The energy market needs a Competition Commission investigation
If our politicians genuinely want to make the UK energy market perform more effectively, and to serve UK consumers, they should support a reference of the market by Ofgem, the energy regulator, to the Competition Commission (CC). This is the proven and established approach for addressing competition problems, and it is regrettable that Ofgem has not referred the market before now.
Only the CC has the ability and independence to examine these issues thoroughly and, if necessary, to re-structure the market so that competition is more effective.
Recent surveys show the majority of energy customers think prices are too high and that energy companies are not properly regulated. Consumers have little trust in the energy sector. Their suspicion is aimed not only at energy companies, but also at politicians and at Ofgem.
Efforts by the government to simplify energy tariffs, and the recent proposals by Ed Miliband to implement price controls, are unlikely to restore consumer trust. They could even be counterproductive. Moreover, the recent political debate will increase uncertainty in the sector, which is likely to reduce investment, something that would be damaging to consumers over the long-term.
Concerns about energy markets are not new. Politicians, consumer groups and Ofgem have all expressed varying concerns for some time. Indeed, Ofgem has undertaken two separate reviews of the UK’s gas and electricity retail markets since 2008.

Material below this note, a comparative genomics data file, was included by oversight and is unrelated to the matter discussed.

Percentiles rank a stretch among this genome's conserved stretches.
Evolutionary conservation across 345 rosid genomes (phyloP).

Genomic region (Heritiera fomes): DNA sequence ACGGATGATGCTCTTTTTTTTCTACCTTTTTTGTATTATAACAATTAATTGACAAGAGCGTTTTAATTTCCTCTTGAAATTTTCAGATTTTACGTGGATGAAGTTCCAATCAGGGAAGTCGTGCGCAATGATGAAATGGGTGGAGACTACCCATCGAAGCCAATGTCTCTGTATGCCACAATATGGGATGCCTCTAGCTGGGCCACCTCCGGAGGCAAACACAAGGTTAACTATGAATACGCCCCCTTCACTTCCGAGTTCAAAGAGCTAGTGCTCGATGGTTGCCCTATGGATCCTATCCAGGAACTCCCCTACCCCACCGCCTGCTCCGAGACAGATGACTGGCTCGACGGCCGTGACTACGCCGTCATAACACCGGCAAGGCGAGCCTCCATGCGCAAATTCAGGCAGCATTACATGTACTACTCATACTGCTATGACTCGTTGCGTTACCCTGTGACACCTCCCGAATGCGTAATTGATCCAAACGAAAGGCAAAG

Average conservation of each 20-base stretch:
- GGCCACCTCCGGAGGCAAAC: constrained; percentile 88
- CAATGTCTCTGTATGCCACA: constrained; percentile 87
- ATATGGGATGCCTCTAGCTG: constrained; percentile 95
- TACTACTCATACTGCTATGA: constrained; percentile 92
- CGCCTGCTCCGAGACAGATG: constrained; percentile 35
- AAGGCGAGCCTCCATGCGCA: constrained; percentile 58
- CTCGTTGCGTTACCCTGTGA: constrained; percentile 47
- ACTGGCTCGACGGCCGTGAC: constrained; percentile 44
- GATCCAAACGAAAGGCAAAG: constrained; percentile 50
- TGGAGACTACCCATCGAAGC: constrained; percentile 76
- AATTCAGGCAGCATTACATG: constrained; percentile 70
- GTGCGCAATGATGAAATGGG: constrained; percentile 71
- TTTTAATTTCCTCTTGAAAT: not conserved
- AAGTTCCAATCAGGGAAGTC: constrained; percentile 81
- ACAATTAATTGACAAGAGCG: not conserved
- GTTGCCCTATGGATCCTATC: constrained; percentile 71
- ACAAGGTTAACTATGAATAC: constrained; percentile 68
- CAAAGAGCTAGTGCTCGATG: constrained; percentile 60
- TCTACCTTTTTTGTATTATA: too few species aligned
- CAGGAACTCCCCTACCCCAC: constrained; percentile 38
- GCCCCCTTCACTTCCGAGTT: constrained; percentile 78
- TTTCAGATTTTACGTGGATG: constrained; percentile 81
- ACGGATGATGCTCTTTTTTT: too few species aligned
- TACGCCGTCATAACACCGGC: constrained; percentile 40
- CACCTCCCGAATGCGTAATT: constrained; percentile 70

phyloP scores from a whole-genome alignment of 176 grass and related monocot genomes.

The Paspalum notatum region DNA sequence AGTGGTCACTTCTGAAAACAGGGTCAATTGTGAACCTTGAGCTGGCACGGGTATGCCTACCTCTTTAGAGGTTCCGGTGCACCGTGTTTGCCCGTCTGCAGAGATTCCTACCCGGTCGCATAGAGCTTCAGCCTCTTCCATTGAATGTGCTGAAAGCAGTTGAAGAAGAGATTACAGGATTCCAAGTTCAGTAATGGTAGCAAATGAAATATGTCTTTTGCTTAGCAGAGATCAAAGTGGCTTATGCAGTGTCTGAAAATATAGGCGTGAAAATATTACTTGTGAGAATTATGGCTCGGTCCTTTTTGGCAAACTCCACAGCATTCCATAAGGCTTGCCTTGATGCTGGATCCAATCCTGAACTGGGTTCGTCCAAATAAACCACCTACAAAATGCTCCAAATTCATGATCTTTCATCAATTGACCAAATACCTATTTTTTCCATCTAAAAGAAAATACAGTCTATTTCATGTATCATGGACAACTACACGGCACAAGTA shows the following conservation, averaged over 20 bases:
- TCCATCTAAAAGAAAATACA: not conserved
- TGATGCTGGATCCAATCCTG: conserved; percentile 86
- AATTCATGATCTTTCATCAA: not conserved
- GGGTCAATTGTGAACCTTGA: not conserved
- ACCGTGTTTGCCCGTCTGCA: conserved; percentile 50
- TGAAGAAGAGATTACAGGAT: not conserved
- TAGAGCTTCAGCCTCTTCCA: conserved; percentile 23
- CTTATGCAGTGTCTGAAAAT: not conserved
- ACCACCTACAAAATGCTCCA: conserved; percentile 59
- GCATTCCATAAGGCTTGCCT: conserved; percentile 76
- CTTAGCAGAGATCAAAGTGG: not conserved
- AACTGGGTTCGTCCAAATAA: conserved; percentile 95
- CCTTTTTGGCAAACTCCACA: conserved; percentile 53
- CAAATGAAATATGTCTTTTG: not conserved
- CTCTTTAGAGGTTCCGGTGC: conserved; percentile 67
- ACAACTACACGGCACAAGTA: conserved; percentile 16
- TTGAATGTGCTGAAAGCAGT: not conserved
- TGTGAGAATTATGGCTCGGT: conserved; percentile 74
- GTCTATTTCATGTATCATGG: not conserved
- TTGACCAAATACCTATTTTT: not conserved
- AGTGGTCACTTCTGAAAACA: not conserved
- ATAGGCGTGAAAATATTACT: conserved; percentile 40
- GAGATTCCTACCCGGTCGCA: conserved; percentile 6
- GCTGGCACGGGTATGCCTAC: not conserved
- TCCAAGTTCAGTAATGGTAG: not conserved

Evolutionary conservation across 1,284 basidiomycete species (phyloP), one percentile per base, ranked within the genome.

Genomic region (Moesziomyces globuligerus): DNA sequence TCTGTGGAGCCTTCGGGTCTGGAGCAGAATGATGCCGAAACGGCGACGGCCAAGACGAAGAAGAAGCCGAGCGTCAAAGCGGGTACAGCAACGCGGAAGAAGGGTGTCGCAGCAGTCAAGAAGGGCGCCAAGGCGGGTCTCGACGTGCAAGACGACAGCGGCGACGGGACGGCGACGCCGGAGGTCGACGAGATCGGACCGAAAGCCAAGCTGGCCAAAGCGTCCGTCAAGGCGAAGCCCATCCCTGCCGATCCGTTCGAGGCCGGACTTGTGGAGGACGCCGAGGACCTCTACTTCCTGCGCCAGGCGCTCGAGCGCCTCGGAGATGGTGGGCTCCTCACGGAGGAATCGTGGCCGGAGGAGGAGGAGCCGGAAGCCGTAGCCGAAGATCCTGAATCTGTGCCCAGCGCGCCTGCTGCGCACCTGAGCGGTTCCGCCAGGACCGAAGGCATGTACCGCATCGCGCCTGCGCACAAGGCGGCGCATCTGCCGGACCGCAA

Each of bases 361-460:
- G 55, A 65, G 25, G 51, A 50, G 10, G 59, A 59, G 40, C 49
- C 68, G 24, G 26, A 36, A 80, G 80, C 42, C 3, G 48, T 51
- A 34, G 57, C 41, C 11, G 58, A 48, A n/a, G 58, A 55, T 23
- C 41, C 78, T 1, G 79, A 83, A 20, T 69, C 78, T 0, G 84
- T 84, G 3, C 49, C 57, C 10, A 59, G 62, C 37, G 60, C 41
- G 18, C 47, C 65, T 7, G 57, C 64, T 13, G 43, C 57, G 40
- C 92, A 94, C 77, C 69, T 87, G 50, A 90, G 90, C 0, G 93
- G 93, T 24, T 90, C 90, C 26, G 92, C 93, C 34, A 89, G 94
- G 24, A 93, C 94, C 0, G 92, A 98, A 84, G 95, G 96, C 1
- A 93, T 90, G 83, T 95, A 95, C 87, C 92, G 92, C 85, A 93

In both instances, it found that features of the market weakened competition between providers. It has made a series of recommendations to increase customer switching, such as simpler tariffs and increased transparency. It has declined formally to consider a reference to the CC.
While there may be benefits from Ofgem’s approach, it suffers from two problems: firstly, it is largely treating the symptoms of the problem rather than the causes (namely the structure of the market, and the incentives for the suppliers to complete fairly for customers); and secondly, following each of its reviews, Ofgem it has increased the role of regulation.
Apart from additional cost burdens on energy companies, which are undoubtedly passed on to consumers, it means that our energy companies increasingly focus on pleasing regulators and politicians, and not consumers. The outcome is a market in which regulation trumps competition, with a bigger role for Ofgem. Potential entrants face even larger barriers because of the regulatory complexity. Big business meets big government and both get bigger. Competition, not regulation, has consistently proven to be a more successful mechanism to produce markets that effectively serve their consumers.
In a market where incumbents are not threatened by entry, and where pricing is heavily regulated, it is hardly surprising that competition is weak.
The bigger issue is that this approach fails to address structural problems in the energy markets which dampen competition between providers. The most crucial issue is that providers are ‘vertically-integrated’; the big retail suppliers are either producers or distributors of gas or electricity. This reinforces barriers to new entrants.